Some question whether the regime can count on the loyalty of its police force over the long term. The police themselves have to live on wages far outstripped by price rises, just like the wider population.
“Last week, a police officer told me that, if we continue protesting, they will join us,” one protestor in Khartoum said.
Another driver of revolution that the government may no longer be able to control is the deteriorating economic situation. After shooting up by 50 per cent even before the austerity package came into force, the prices of basic foodstuffs like bread, cooking oil and onions have risen further by as much as 30 per cent in the last two weeks.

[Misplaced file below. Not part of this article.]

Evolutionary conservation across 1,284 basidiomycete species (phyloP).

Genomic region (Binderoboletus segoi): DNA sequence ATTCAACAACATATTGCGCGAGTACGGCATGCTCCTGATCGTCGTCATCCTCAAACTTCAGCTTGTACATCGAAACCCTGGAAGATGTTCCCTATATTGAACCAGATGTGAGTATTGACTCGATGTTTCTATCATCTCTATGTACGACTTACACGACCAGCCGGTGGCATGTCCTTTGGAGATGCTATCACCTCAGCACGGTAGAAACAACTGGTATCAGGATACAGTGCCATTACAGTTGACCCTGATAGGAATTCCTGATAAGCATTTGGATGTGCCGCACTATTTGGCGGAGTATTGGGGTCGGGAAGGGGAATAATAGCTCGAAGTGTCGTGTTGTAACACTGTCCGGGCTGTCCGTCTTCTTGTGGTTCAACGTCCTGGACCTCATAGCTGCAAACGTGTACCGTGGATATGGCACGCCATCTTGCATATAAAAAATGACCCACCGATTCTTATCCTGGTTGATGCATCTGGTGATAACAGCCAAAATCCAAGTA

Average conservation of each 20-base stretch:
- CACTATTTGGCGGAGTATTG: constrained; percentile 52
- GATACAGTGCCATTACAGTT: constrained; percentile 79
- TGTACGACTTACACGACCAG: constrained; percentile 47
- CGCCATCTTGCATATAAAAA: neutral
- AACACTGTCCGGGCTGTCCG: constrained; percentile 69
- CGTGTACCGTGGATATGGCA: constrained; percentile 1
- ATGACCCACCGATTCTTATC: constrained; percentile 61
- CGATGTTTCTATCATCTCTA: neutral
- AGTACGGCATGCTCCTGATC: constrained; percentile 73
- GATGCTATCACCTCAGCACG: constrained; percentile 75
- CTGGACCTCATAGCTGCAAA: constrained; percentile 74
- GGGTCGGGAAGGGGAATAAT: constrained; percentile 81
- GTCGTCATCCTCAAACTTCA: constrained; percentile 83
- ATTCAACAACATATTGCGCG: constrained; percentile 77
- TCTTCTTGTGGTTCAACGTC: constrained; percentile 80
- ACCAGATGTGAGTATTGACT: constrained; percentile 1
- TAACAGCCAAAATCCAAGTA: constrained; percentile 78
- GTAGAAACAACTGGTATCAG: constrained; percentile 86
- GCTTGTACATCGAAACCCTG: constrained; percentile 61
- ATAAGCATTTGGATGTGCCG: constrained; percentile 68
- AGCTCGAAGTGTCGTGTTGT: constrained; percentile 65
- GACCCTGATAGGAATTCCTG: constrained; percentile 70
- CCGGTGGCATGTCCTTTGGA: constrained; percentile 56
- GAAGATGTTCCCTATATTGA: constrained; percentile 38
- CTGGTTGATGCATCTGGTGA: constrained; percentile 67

“The demonstration is building, because every Friday in terms of magnitude is higher than the Friday before,” said Hafiz Mohammed, director of the advocacy group, Justice Africa Sudan. “The main issue is the real impact of [austerity] measures taken by the government will be felt gradually.”
The austerity measures were prompted by severe budget problems in Khartoum, caused by two factors. One of these is the loss of 75 per cent of oil revenues after South Sudan seceded in July 2011. The two countries have been unable to agree on the division of income from reserves now lying south of the border. Khartoum still has some leverage, as the crude can only be exported through a pipeline that runs through its territory. But South Sudan halted extraction in January, after accusing its northern neighbour of stealing oil from the pipeline.
The other factor in the spending squeeze is the continuing high level of defence expenditure amid prolonged conflicts around Sudan’s periphery – in Darfur, and more recently in the Nuba Mountains and on the border with South Sudan.